NoName057(16) has claimed responsibility for recent attacks against Canadian sites, notably airports, according to La Presse. The Record summarizes some of the auxiliary's recent activity in Canada. Canada has been a prominent and vocal supporter of Ukraine throughout Russia's war. On September 15th the Canadian Centre for Cyber Security issued an alert warning that Canadian organizations, particularly government agencies, were the targets of distributed denial-of-service (DDoS) attacks. The Centre offered a measured attribution of the activity to pro-Russian actors, saying " Open-source reporting links some of this activity to Russian state-sponsored cyber threat actors whose tactics, techniques and procedures have been extensively documented. In July 2022, the Cyber Centre assessed that Russian state-sponsored cyber threat actors would almost certainly continue to perform actions in support of the Russian military's strategic and tactical objectives in Ukraine. On February 24, 2023, the Cyber Centre reported on similar activity involving DDoS campaigns towards Ukraine-aligned nations."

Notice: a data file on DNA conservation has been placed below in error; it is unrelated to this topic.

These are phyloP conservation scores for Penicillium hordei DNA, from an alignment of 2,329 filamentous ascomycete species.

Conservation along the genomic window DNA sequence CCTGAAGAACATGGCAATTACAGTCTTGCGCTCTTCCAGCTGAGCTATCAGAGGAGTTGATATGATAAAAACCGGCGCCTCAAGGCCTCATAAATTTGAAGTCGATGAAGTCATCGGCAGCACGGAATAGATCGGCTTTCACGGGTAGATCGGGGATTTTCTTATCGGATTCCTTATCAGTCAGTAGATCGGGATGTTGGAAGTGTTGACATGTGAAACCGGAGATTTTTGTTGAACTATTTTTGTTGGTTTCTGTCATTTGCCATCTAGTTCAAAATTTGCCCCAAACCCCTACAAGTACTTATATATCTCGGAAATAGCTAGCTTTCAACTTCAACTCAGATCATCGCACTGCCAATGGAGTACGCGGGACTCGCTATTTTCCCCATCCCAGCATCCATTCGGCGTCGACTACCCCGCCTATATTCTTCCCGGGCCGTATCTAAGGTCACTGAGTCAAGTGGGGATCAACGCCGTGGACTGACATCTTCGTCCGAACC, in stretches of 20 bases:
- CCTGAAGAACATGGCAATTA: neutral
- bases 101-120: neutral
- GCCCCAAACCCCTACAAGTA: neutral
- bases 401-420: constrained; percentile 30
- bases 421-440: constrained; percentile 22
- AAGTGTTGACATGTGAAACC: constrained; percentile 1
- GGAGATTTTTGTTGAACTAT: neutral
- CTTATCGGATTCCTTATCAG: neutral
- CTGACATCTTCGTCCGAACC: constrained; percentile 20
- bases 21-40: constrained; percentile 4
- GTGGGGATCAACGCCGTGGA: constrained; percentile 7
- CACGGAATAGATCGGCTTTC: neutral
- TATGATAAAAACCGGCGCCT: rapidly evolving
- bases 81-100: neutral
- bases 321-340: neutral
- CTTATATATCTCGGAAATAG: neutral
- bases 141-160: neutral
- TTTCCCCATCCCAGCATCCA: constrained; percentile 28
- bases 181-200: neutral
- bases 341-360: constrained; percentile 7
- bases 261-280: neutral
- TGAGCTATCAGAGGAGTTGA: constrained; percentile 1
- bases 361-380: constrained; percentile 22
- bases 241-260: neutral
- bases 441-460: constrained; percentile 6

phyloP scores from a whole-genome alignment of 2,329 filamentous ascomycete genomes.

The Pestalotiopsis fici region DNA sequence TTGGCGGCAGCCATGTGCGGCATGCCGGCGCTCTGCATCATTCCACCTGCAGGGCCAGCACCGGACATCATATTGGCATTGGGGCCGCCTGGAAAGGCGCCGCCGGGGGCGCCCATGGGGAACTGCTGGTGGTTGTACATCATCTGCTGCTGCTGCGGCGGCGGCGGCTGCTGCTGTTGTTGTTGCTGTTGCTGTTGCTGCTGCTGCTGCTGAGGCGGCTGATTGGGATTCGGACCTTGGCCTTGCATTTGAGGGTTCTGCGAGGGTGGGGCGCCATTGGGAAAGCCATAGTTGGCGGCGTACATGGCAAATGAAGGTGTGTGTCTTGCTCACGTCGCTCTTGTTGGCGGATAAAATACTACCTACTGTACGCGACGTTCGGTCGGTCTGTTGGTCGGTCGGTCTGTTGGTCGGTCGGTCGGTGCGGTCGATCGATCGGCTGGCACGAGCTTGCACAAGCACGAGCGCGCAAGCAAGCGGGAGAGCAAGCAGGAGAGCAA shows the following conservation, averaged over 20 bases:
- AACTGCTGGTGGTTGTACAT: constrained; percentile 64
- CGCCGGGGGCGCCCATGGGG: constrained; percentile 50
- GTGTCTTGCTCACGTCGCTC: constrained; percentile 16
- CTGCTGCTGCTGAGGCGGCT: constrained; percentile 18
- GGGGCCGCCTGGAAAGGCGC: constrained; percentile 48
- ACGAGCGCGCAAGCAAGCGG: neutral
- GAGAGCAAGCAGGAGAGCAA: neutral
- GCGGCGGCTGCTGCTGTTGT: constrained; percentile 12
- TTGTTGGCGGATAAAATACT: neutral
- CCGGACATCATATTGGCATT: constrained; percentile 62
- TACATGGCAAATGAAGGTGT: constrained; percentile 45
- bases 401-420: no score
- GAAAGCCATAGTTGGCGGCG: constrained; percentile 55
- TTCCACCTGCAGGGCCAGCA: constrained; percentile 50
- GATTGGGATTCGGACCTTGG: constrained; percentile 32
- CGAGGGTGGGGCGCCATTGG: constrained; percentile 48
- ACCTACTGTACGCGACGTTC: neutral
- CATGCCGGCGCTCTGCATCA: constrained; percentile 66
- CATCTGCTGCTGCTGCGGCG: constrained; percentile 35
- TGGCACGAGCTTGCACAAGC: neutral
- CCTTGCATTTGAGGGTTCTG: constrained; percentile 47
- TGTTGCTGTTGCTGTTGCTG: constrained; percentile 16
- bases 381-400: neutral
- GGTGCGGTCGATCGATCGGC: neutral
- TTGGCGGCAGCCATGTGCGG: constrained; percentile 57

ICC remains tight-lipped concerning cyberattack.
The Register reports that the International Criminal Court (ICC) is closely holding information about the recent cyberattack it sustained. Circumstantial evidence--mostly motive, opportunity, and a record of attempts to compromise the Court--still points to Russia, but little more is known at this time. The New Voice of Ukraine argues that the ICC might well construe an attack on itself as a war crime. The essay cites a Foreign Policy Analytics report by leading prosecutor Karim Khan, who warned that such cyberattacks might be integrated into future war crimes investigations. “Disinformation, destruction, the alteration of data, and the leaking of confidential information may obstruct the administration of justice at the ICC and, as such, constitute crimes within the ICC’s jurisdiction that might be investigated or prosecuted,” Khan wrote.